Skip to main content

Easily entertained!

Sometimes entertaining moments remind me of a Japanese flower my father once brought home to my sister and me when we were very young. The "flower" appeared to be only a twisted bit of colored paper--until it was dropped into a bowl of water, where it bloomed into its own floating world of petals.

Moment 1: A very tall, big-boned woman walks into a health food store with a list in her hand. She is on a mission. The store manager, an expert herbalist and very gentle spirit, greets her and asks how she can help. The woman replies in a booming voice: "I need yeast flakes. That's what the list says. The flakes are for the rat. My son wants the rat to live a long time. Oh, I see the yeast flakes also have B-6. That must be good." She bought an 10-inch-high canister of yeast flakes and continued on her mission, list in hand.

Moment 2: I am leaving a crowded grocery store, accompanied by a high school student who will load the grocery bags in my car for me. I remark that the store certainly has a wide variety of people shopping in the aisles this afternoon. He shakes his head and says, "Yeah, some days working here is like taking a course in sociology. I learn a lot of things I didn't even want to know." Coming from a 50-year-old, this would have been just a comment among others. Coming from a 16-year-old wearing an expression of deep seriousness on his face, it was priceless.

Moments: are you missing them or catching them? They're all around you, and if you are a writer, you have more reason than most people to pay attention to these moments. They make me smile. They remind me of the daily surprises and delights that come simply with being human. Keep an eye out. A moment like these may be yours to enjoy
. . . any moment now!

The fun photo is by Cathy Keifer and comes from istockphoto.

Comments

Ysabel! How are you?
I have been thinking of you. Hope you've been enjoying your summer. Very busy here. When will we visit again?
This photo is a scream. I loved the comment by the 16 year old. Oh, so true.
Been a crazy summer. Have you been traveling? I'll try to e-mail soon.
Love to you -
P

Popular posts from this blog

Life without Television, Part 2

I began life without television with relief, which was consistent Monday through Friday. The first few weekends, though, felt awkward, anxious, lonely. When PBS has good programming on Saturday nights, it is extraordinarily good. Father Brown, Phryne Fisher, New Tricks... Extraordinary acting, high production values, and I fantasize about the pudgy, brilliant priest just perhaps having an innocent crush on one of his special parishioners, which would be moi.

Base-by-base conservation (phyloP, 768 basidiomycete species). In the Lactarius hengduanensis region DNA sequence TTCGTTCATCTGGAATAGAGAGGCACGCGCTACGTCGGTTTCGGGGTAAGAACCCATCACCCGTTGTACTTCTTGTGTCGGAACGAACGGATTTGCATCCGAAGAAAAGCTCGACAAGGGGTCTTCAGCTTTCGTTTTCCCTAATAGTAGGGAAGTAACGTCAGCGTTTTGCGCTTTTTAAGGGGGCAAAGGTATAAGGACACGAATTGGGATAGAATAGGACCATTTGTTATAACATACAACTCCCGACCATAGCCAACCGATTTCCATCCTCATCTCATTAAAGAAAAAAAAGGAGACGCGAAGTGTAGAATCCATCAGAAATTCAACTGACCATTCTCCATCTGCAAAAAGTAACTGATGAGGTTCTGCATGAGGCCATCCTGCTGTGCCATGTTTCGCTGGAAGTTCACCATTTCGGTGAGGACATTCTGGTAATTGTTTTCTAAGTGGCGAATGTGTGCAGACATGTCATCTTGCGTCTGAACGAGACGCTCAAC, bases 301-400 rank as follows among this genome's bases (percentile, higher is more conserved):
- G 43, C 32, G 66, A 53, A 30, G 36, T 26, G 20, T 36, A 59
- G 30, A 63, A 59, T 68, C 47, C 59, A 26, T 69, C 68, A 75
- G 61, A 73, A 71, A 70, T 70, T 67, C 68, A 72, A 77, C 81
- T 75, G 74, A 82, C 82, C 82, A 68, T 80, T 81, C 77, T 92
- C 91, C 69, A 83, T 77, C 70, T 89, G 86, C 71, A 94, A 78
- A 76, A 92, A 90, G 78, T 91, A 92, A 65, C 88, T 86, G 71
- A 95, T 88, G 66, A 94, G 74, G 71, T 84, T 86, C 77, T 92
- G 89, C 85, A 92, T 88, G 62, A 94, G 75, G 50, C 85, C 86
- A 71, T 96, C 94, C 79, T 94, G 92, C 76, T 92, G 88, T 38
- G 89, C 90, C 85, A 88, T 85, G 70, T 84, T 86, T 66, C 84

I called a friend one Sunday. "Maybe television helped with my anxiety more than I realized," I said. She told me about her aunt who, after her husband's death, kept the television on in his "man cave" 24/7. He has been gone years now. The television goes on, everlasting, in his absence. I don't blame her. Much of my frequent and prolonged television viewing began with grief.

After my sister died, I would watch almost anything, especially late at night when sleep eluded me. I even watched Convoy with …

Our Texas, My Texas: "Memories we carry like scars and diamonds"

This post title includes a quote from Hermine Pinson's poem, "Four Sisters and the Dance." As you read, it will become clear why.

I was 7 when my father earned his Ph.D. from Duke. He then accepted a teaching position at a small private college in a rural Texas town in the 1960s. Population was 5,000, give or take a few. Our Texas roots ran deep, and we saw this return to the Lone Star State as a homecoming. So, I left the lyrical landscape of the Carolinas and the small private school where I had become nearly fluent in French. Then, I entered the hot, dry world of that small town. 

We did not yet have a place to live. Our family of five, including our infant brother, camped out in the girls' dorm for several weeks. Our furniture was stored on the university theater stage while my parents searched for a home. I was riding in the car with my dad and a member of the university administration and overheard their conversation. My father wondered where he could find help …

Whose day?

Years ago, I made some collages using pages from a desk calendar from the Metropolitan Museum of Art. The image that leads this post is one. Inside the hearts and flowers is a picture from the MMA collection of  a Japanese screen made in the 16th century. It is titled Tagasode, which means Whose sleeves?  The title comes from a 10th-century poem:


The fragrance seems even more alluring than the hue, Whose sleeves have brushed past? Or would it be this plum tree blossoming here at home?
Iro yori mo ka koso awaredo omohoyure tagasode fureshi ado no ume zo mo
The word haunts: tagasode. Whose sleeves? The question floats in my mind like a cloud on a still day. The sleeves materialize in my mind's eye. I hear them move through hushed air. I can imagine, though not name, the scent of the person to whom those sleeves belong. It's not unlike smelling the scent of your infant's clothes, or holding the perfume bottle that belonged to your mother...you don't need to open it... you know tha…